Monday, May 4, 2020

RKS Bluebottle sets sail for greatness!

The Diagnostic and Statistical Manual of Mental Disorders, 5th edition (aka DSM-5, the gold standard by which mental illness is diagnosed) defines "canoe over-acquisition syndrome" as a compulsion to purchase canoes such that the affected individual owns no fewer than 5 canoes, without the people, dogs, or other animate creatures to ride in them.

Luckily, I have only just purchased my fourth canoe, so I can sti
ll drive my own car to the supermarket for beer, instead of riding a janky riding mower in flipflops and socks.
Behold, the RKS Bluebottle, ready to disembark:

The RKS Bluebottle is a 15-foot Old Town Penobscot Solo.  A previous owner had shortened the thwart, pulling the sides of the canoe in and reducing the width at the gunnels by a good 4 inches, at least. This had the effect of making the boat faster, but considerably more tippy.  After replacing the thwarts with some that are basically stock width, the boat has become more genteel, a Percheron instead of a quarterhorse, if you will.  And like a Percheron, it makes for a much better fishing platform.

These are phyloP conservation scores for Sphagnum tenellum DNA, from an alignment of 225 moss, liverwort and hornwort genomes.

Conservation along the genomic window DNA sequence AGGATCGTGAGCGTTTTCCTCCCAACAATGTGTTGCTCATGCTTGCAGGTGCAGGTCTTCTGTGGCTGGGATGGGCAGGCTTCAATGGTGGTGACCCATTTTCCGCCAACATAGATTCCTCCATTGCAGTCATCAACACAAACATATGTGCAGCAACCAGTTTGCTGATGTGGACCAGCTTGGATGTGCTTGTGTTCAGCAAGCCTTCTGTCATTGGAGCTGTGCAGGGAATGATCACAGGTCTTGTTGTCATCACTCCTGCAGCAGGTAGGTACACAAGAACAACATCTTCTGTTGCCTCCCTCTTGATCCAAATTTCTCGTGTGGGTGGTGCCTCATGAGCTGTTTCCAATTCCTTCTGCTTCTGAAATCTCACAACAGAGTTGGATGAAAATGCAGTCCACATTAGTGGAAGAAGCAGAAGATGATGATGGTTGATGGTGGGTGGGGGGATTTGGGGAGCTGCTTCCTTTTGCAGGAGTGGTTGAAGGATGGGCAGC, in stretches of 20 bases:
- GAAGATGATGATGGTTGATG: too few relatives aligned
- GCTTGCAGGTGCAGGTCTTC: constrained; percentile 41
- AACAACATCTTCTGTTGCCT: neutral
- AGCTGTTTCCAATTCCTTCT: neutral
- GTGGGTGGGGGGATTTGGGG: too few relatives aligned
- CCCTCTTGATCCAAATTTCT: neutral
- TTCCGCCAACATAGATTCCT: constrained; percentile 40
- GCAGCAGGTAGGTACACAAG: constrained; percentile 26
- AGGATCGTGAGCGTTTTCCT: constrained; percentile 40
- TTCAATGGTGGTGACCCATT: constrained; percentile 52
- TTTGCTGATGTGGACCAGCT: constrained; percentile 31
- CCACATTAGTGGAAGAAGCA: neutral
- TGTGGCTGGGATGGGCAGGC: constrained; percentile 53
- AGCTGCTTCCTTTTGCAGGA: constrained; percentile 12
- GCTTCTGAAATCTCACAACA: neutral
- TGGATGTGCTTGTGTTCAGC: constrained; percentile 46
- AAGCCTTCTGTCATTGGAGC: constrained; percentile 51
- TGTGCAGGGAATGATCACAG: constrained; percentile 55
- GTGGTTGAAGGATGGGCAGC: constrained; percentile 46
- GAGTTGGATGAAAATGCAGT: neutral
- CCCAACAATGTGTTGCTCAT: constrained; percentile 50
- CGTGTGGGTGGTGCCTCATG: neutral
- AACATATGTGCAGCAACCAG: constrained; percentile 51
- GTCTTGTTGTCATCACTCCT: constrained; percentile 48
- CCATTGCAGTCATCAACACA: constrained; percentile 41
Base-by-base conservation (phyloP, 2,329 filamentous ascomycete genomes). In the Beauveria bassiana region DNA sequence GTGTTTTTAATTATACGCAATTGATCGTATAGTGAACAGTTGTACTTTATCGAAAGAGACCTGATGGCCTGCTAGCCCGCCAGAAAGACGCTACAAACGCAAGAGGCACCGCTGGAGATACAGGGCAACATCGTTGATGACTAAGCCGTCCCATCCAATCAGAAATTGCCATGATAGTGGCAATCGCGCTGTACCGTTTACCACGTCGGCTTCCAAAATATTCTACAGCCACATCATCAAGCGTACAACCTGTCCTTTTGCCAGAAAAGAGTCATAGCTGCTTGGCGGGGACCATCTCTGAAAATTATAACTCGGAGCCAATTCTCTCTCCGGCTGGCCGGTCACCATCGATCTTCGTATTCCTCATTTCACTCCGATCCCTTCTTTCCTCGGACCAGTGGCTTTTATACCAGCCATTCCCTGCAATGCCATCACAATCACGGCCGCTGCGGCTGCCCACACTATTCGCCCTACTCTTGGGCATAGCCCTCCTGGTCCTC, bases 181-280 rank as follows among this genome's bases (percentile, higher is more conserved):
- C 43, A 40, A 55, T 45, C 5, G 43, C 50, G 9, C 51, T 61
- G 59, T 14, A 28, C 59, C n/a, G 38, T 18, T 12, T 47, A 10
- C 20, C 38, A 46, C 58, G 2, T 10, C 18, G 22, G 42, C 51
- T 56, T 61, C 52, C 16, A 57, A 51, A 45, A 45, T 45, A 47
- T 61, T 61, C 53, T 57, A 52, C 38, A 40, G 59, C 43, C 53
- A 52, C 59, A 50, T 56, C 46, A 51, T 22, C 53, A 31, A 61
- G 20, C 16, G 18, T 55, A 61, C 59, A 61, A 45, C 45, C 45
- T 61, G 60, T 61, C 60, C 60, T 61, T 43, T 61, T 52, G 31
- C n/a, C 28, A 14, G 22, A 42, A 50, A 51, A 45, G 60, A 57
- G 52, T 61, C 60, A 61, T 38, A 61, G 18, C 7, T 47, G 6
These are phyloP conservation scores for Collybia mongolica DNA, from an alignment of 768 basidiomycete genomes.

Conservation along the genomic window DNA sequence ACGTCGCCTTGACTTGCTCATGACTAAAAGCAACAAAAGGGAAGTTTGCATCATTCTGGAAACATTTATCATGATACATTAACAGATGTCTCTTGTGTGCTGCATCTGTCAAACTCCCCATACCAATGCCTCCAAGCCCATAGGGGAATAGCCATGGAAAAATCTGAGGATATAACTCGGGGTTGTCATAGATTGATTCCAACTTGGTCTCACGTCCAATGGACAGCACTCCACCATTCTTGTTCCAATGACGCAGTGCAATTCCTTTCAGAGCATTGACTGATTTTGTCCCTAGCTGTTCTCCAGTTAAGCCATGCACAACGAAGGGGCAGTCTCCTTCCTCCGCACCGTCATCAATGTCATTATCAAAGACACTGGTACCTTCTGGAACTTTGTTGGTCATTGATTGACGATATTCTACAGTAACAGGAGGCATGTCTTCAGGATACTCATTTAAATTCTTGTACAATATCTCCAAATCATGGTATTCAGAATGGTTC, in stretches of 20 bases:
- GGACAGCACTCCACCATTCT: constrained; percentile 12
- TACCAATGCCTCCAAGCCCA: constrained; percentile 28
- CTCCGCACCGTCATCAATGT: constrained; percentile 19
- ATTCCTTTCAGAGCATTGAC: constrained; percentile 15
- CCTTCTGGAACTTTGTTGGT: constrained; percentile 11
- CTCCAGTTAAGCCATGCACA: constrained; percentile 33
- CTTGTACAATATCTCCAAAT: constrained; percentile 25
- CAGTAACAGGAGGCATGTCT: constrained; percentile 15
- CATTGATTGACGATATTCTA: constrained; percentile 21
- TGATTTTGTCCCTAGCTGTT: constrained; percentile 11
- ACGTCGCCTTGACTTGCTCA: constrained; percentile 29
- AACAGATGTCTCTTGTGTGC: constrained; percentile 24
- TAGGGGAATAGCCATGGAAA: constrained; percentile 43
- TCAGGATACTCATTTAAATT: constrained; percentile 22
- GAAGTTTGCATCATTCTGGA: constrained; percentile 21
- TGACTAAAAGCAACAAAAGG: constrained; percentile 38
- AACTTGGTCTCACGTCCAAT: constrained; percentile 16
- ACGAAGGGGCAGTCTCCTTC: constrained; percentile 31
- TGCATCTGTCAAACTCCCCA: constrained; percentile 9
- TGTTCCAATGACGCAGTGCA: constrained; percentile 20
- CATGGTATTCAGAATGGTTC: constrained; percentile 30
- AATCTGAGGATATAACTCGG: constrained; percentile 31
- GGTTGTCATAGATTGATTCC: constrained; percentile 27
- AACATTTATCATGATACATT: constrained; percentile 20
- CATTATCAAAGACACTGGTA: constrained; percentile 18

So I put in at Lake Pelham to try my luck.  There weren't many fishermen, but plenty of ospreys, like this one sunning herself, drying her wings:

Paddled around, fishing with a little crankbait, caught a few bass, a couple of crappie, one small and one decent, and a bunch of small white perch.

Felt like I was being watched,and sure enough, I was:

I spoke at great length with the groundhog, known to his friends as Chuck he tells me (short for woodchuck, of course), and he told me, in groundhog language, not English, you understand, because the groundhog physiology doesn't lend itself to the vocal fricative so essential to the Queen's tongue, that I should reject the DSM-5 as an arbitrary standard of sanity, and fuck it, buy more canoes, and build my own fleet, nay, my own armada, and ultimately, when the ice caps melt and the sea level is 500 miles inland, that I'll be king of the world, a la that guy in Waterworld, and that if I have to drive a John Deere to Safeway in the interim, well, that's just the price to pay for greatness.